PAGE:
We are not the same people we used to be: an exploration of family biographical narratives and identity change following traumatic brain injury

Charlotte Jane Whiffin*, Caroline Ellis-Hill, Christopher Bailey, Nikki Jarrett, Peter J. Hutchinson

*Corresponding author for this work

Research output: Contribution to journalArticlepeer-review

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Abstract

Subjective changes are increasingly recognised as important in recovery and rehabilitation following traumatic brain injury. Accumulation of subjective changes over time has led many to examine the question of “continuity of self” post-injury. Vacillation between feeling the same and different is common and often at odds with the medical narrative preparing families for permanent change. This position of ambiguity was examined in a qualitative narrative study. The aim of this paper is to describe the narrative structures used by uninjured members of a family to understand change. These changes relate primarily, to their perspective of whether and how the injured person had changed, but also secondarily to whether and why they themselves felt they had changed in the first year post-injury. Nine uninjured family members from three families took part in three unstructured interviews during the first twelve months post-injury. In-depth narrative analysis showed family members used biographical attendance; biographical disruption; biographical continuity; and biographical reconstruction to understand change. Drawing on these findings it is argued that concentrating on a narrative of change is too limiting and that engaging in biographical narratives may help humanise care provided to injured individuals and their families. Implications for research and practice are discussed.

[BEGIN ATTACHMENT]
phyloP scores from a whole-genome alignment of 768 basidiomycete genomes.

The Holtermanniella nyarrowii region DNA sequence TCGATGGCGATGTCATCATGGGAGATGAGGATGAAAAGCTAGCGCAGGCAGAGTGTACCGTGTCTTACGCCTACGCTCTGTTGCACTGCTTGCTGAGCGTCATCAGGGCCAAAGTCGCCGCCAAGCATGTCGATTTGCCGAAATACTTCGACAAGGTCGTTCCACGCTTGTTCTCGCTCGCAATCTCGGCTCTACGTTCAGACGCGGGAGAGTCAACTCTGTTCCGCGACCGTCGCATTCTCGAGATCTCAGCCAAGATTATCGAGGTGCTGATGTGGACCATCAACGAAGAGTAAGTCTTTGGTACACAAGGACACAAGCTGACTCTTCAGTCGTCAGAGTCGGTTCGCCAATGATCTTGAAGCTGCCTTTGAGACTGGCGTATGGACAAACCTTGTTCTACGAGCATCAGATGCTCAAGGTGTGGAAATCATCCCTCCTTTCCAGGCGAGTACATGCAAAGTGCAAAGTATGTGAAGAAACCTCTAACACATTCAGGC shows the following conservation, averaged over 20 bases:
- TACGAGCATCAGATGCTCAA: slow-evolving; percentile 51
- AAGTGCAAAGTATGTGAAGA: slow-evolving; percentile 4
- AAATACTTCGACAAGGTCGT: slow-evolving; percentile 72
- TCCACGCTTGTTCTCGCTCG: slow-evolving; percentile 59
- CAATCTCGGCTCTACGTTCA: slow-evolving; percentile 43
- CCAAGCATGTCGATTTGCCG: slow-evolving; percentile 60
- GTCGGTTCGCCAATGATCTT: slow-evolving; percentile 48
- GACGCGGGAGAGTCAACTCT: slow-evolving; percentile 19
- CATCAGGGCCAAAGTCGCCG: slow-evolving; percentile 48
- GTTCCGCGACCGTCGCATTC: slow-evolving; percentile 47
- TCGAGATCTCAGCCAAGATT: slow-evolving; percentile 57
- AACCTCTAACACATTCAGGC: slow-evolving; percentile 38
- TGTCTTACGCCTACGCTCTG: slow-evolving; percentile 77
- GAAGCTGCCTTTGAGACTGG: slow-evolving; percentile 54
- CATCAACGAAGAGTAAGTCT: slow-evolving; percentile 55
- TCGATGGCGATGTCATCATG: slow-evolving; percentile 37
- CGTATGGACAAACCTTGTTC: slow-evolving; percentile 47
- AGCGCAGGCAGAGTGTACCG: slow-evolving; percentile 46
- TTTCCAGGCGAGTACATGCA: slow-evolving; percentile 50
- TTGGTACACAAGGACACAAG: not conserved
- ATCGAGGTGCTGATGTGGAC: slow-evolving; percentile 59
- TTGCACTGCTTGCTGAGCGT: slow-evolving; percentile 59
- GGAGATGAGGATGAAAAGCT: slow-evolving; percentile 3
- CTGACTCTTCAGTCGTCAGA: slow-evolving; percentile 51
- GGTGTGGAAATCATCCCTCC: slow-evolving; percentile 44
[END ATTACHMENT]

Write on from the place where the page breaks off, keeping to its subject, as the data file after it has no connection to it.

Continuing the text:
Original languageEnglish
Number of pages17
JournalNeuropsychological Rehabilitation
Early online date26 Oct 2017
DOIs
Publication statusEarly online - 26 Oct 2017
Externally publishedYes

Keywords

  • Change
  • Family
  • Identity
  • Rehabilitation
  • Traumatic brain injury

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